For many people, “cooking is fraught” — that’s the core message of “The Joy of Cooking?”, an article written by three academics that appeared in the latest issue of the journal “Contexts”, based on 150 interviews with families “from all walks of life.” The interviews and most of the authors’ conclusions are convincing.
Even those of us with flexibility, decent incomes and easy access to equipment and ingredients often face issues of time, convenience or the particular demands of a family member or guest.
For those with lower incomes, it’s far more challenging. There are tedious bus rides, long days of sometimes grueling work, perhaps second and even third jobs, and neither time to shop nor money to use delivery services. All of this may make cooking near-impossible.
But these are not cooking issues; they are issues of justice and fairness (some of the families in the project could not afford a kitchen table) and gender bias: Although men are cooking more, if they cooked as often as women we’d all be better off.
SAN FRANCISCO — To a large extent, you can fix the food system in your world today. Three entities are involved in creating our food choices: business (everything from farmers to PepsiCo), government (elected and appointed officials and their respective organizations) and the one with the greatest leverage, the one that you control: you.
We shouldn’t discount small farms and businesses, nor should we ignore relatively minor officials like the mayor of El Monte, Calif., who tried (and failed) to establish a soda tax to benefit public health. We do not always know where real change will come from, and certainly smaller operations may be more innovative and show us the way.
But for the most part we know where real change doesn’t come from: Big Food, the corporations that supply most of the food and stuff masquerading as food that’s sold in supermarkets, as fast food and in casual dining chains; and government, especially the federal government, which is beholden to and entranced by big business. Nothing new here.
SEATTLE — I’m jet-lagged. Many days I wonder what day it is, or where exactly it is that I’m waking up. I have moments of near giddiness, and they’re likely to be the same moments during which I’m asked to be intensely serious in front of a large crowd. I feel tired, or joltingly invigorated; I may feel loving and kind and even empathetic, or I may quite resent human company and prefer to hang out with a dog. And I may feel any of these ways in unexpected combinations and at inappropriate or at least inconvenient times. Large groups of people I don’t know demand my attention all at once and individually; I feel resentful and needed and sometimes loved.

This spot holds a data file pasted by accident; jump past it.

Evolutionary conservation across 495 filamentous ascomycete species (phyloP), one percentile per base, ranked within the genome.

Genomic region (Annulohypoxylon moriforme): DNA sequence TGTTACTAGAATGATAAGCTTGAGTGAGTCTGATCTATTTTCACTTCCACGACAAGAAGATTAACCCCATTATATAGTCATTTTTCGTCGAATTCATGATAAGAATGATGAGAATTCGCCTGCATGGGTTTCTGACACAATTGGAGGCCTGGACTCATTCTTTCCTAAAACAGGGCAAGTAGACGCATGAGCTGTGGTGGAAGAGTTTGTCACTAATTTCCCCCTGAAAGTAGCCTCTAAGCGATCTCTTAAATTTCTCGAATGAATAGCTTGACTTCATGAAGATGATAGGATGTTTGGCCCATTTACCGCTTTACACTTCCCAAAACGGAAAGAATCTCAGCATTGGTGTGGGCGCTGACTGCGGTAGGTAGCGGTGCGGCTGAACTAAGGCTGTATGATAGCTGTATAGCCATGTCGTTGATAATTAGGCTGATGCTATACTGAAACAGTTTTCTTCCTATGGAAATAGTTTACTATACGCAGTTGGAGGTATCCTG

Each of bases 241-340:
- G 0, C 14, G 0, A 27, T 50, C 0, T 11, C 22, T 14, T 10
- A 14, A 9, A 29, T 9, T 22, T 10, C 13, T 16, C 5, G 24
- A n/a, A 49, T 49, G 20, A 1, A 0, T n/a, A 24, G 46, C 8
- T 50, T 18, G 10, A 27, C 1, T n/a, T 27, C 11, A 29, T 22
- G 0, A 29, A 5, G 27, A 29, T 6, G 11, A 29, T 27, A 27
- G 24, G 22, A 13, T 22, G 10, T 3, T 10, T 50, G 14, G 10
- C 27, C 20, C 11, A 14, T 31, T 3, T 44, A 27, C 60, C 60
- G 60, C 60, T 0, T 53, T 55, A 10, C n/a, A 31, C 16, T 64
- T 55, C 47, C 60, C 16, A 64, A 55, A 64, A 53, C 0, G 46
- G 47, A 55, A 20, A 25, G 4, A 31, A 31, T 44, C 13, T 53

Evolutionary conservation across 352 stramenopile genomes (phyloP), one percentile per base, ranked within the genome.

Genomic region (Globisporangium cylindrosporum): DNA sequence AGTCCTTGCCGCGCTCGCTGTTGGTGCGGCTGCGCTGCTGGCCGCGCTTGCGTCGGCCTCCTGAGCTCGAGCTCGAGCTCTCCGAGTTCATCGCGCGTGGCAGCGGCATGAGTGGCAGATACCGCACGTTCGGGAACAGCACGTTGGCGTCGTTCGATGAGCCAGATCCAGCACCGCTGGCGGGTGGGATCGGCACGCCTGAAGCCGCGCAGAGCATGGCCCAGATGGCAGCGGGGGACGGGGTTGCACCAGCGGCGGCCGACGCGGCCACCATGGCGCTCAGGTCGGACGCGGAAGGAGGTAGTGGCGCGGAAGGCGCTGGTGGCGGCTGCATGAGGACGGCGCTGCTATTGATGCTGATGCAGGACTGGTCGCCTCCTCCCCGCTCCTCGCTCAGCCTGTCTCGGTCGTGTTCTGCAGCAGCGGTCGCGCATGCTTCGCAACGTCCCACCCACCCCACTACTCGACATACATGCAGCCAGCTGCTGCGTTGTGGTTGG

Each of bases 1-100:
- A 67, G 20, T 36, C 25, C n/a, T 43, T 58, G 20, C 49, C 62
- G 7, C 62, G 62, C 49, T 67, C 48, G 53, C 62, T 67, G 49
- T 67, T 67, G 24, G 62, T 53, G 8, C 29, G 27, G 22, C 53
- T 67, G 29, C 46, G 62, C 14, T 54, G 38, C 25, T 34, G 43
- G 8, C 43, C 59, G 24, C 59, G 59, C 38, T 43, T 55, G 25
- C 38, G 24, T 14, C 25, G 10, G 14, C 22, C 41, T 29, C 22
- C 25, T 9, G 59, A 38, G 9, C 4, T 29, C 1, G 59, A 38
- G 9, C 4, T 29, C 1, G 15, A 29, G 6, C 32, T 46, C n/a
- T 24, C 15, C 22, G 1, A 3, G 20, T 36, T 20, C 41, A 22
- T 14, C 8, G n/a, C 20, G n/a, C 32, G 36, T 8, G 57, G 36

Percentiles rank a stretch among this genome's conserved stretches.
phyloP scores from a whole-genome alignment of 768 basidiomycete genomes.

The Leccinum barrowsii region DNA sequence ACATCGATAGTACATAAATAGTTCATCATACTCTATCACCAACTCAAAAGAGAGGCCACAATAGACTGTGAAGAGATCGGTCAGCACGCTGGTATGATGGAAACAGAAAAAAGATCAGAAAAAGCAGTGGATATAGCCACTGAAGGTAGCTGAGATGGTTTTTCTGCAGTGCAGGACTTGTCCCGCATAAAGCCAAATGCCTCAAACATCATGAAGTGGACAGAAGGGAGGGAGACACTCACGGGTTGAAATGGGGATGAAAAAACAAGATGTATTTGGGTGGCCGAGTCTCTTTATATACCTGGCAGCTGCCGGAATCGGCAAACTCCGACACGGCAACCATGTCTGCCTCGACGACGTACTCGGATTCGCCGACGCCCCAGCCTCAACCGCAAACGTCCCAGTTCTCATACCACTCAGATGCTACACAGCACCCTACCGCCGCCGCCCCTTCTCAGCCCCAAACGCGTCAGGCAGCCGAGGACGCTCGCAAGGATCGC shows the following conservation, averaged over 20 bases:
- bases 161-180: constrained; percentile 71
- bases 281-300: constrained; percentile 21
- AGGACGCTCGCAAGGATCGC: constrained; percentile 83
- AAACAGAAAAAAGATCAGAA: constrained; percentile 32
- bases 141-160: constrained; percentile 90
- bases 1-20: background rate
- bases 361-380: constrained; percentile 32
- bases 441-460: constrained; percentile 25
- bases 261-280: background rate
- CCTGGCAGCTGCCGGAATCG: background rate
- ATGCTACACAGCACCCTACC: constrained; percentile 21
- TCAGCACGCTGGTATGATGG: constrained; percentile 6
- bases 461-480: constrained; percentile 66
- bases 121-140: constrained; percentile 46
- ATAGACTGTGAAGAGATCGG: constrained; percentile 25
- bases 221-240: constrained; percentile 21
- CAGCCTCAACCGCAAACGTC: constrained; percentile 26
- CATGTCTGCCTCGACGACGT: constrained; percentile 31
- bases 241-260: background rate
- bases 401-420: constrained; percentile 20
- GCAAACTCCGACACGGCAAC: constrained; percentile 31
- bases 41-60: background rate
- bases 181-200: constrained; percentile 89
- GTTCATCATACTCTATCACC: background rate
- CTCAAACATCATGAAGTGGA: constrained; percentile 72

There’s a photo from 1978 of my daughter Kate, taken at about 6 months old. She’s sitting in a highchair, waving a stalk of broccoli in the air and grinning. I’d forgotten that shot, but looking at it recently — Kate, who has become the family historian, frequently pulls out pictures for the rest of us to enjoy — I recognize how unusual it was then and remains now: a baby eating not only normal food but a food that kids normally despise.
Just two generations ago, preparing meals was as much a part of life as eating. Now we’ve given up what is perhaps our best excuse to get together and spend time with the people we love—mealtime—and someone else stands at the stove. We’re either watching cooks on TV like we would a spectator sport or grabbing grub, bagged, and eating it alone and on the go.
The fetishizing of food is everywhere. There are cutthroat competitions and celebrity chefs with TV shows, and both social and mainstream media are stuffed with an endless blur of blogs, demos and crowdsourced reviews. So why in Julia’s name do so many Americans still eat tons of hyperprocessed food, the stuff that is correctly called junk and should really carry warning labels?